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E-GEOD-19038 - Germfree C57BL/6J mice are resistant to high fat diet-induced insulin resistance and have altered cholesterol metabolism
Released on 20 August 2010, last updated on 27 March 2012
Germfree (GF) mice have been used as a model to study the contribution of the intestinal microbiota to metabolic energy balance of the host. Despite a wealth of knowledge accumulated since the 1940’s, the response of GF mice to a high fat diet is largely unknown. In the present study, we compared the metabolic consequences of a high fat (HF) diet on GF and conventional (Conv) C57BL/6J mice. As expected, Conv mice developed obesity and glucose intolerance with a HF diet. In contrast, GF mice remained lean and resisted the HF diet-induced insulin resistance. The anti-obesity phenotype of GF/HF mice was accompanied by reduced caloric intake, diminished food efficiency, and excessive fecal lipid excretion contributed to the reduced food efficiency. In addition, HF diet-induced hypercholesterolemia was ameliorated, which was partially due to an increase in fecal cholesterol excretion. However, hepatic cholesterols were increased in GF/HF mice. Elevated nuclear SREBP2 proteins and the up-regulation of cholesterol biosynthesis genes support the increased liver cholesterol biosynthesis in GF/HF mice. The resistance to HF diet-induced metabolic abnormalities in GF mice was also associated with a reduced immune response, indicated by low plasma pro-inflammatory and anti-inflammatory markers. These data suggest that the gut microbiota of Conv mice contributes to HF diet-induced obesity, insulin resistance, dyslipidemia and hepatic steatosis in mice. Thus, results of the present study describe the metabolic responses of GF mice to a HF diet and further our understandings of the relationship between the gut microbiota and the host. Germfree and conventional C57BL/6J mice were fed with a high fat diet for 11 weeks. Then, all mice were sacrified under 10-h food deprevation, and liver samples of germfree (n=14) and conventional (n=16) were examined.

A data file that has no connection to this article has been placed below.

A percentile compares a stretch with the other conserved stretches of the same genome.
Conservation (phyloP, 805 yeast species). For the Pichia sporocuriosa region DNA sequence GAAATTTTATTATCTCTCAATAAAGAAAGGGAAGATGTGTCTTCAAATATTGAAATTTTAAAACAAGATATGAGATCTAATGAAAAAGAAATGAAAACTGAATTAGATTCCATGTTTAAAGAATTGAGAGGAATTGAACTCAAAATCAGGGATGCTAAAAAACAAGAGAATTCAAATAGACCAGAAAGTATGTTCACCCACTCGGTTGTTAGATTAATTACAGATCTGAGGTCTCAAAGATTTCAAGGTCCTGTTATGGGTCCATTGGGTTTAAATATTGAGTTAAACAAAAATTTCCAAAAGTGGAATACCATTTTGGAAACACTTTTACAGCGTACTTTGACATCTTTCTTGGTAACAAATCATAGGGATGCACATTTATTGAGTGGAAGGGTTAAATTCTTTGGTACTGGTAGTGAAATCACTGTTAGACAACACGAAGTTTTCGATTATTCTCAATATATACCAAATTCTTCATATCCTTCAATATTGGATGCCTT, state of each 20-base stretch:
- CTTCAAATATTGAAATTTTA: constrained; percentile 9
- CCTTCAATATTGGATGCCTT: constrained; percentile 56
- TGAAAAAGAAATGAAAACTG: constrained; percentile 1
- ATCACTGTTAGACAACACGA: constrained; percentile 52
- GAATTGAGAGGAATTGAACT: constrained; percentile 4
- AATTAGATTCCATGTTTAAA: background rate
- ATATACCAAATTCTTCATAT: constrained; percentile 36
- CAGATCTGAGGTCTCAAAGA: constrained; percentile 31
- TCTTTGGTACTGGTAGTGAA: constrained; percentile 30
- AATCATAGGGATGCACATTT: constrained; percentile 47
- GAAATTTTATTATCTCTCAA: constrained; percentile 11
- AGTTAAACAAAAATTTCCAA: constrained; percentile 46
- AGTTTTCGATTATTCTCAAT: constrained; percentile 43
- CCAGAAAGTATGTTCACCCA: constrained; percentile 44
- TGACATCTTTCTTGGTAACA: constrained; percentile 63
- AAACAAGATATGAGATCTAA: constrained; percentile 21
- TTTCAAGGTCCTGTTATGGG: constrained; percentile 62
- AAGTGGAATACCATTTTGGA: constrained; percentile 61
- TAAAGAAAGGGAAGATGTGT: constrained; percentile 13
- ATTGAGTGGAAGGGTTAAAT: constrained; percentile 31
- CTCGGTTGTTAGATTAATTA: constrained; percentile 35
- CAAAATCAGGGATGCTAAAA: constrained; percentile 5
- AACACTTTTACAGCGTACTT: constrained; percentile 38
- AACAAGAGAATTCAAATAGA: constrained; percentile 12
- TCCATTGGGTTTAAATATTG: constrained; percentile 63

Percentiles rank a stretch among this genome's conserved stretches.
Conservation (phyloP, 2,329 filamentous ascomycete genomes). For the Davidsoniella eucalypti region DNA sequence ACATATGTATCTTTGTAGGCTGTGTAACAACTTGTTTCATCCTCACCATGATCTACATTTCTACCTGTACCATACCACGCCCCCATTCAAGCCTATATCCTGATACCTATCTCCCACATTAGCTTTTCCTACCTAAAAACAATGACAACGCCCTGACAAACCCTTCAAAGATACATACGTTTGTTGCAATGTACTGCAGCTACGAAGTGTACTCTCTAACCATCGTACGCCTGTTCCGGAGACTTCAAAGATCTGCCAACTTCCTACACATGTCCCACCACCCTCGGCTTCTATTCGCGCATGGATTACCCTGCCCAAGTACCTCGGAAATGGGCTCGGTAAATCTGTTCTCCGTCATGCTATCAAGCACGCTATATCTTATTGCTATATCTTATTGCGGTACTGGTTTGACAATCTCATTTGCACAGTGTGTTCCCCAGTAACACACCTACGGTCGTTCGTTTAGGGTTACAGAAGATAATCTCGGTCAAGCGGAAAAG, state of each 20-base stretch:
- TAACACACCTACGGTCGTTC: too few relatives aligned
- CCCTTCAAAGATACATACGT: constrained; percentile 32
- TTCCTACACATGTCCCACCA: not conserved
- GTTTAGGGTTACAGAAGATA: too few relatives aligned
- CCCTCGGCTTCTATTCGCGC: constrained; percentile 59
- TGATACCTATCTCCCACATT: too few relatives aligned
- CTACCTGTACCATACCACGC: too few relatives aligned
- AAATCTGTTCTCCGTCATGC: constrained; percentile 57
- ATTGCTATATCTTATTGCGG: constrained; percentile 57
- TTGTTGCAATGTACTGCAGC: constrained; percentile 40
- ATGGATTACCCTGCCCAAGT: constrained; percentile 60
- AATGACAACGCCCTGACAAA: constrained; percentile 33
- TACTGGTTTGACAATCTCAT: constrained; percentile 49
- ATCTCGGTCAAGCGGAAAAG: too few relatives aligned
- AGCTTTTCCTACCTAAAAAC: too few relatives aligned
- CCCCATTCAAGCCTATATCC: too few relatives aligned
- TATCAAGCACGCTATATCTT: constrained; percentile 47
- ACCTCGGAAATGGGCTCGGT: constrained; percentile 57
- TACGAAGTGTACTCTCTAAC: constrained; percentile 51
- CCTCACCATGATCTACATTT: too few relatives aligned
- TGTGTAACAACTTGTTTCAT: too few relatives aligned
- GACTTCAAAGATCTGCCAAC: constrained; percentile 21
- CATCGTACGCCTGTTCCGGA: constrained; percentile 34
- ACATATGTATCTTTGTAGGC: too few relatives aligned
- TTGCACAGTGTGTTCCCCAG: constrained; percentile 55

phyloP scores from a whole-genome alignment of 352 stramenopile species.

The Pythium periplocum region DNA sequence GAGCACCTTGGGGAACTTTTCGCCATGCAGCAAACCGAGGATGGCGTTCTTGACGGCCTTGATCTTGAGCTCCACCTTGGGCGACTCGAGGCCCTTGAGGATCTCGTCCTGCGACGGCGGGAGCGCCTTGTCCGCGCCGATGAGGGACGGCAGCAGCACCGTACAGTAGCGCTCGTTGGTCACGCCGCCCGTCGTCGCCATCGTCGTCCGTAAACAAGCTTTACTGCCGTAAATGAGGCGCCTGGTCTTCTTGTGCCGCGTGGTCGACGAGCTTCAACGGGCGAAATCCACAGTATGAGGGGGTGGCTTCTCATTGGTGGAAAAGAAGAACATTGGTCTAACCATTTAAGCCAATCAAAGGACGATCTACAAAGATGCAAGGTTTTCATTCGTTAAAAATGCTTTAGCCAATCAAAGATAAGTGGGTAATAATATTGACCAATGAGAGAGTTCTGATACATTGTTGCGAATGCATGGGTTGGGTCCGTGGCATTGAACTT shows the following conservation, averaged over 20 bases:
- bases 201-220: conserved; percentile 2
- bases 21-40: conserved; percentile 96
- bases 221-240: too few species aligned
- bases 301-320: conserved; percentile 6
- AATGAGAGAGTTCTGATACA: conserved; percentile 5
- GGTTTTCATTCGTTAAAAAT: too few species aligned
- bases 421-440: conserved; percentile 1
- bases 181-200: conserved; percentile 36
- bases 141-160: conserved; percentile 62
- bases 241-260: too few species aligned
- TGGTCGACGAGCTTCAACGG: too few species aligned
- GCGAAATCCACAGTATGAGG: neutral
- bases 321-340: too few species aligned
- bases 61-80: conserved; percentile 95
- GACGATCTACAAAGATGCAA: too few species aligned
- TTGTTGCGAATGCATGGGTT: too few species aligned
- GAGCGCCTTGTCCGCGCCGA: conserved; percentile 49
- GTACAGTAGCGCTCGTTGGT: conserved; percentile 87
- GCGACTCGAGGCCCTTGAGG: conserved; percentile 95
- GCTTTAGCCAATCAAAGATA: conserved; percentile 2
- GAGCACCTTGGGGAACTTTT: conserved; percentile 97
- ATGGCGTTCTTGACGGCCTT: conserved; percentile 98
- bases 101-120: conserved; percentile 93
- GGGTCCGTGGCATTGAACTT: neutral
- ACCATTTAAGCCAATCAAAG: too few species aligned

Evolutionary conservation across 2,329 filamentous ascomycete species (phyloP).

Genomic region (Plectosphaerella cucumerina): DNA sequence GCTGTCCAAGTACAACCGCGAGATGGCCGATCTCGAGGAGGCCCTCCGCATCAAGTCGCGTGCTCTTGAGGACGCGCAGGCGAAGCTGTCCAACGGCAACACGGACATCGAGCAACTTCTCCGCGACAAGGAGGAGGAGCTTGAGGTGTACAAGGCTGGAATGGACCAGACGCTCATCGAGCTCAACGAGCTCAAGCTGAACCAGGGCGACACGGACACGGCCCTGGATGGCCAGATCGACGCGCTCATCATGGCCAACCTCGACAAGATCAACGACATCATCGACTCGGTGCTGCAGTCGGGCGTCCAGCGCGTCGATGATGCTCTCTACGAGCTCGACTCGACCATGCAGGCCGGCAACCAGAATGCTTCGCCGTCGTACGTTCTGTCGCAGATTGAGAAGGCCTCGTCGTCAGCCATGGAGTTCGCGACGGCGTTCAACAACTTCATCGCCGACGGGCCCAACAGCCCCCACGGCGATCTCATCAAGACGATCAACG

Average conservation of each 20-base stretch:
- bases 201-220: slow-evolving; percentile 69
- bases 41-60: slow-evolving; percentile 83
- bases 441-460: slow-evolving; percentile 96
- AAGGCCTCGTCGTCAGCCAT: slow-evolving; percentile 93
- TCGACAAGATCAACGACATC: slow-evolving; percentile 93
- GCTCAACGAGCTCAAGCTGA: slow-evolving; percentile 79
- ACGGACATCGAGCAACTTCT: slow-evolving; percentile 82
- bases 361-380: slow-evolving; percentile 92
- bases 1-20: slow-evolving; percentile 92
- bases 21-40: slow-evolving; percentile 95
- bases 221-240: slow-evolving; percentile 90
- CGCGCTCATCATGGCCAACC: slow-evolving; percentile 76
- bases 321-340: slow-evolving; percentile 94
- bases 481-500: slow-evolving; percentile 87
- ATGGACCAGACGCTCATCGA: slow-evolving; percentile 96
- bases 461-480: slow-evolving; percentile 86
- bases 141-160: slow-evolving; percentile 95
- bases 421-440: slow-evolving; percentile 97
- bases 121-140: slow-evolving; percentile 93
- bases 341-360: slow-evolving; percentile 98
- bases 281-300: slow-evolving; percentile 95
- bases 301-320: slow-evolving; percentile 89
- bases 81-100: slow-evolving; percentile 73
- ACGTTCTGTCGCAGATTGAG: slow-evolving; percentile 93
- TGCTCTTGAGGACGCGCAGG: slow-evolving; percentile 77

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Frederic Raymond <email@example.com>, Chieh J Chou, Robert Mansourian
Germ-free C57BL/6J mice are resistant to high-fat-diet-induced insulin resistance and have altered cholesterol metabolism. Rabot S, Membrez M, Bruneau A, Gérard P, Harach T, Moser M, Raymond F, Mansourian R, Chou CJ. , PMID:20724524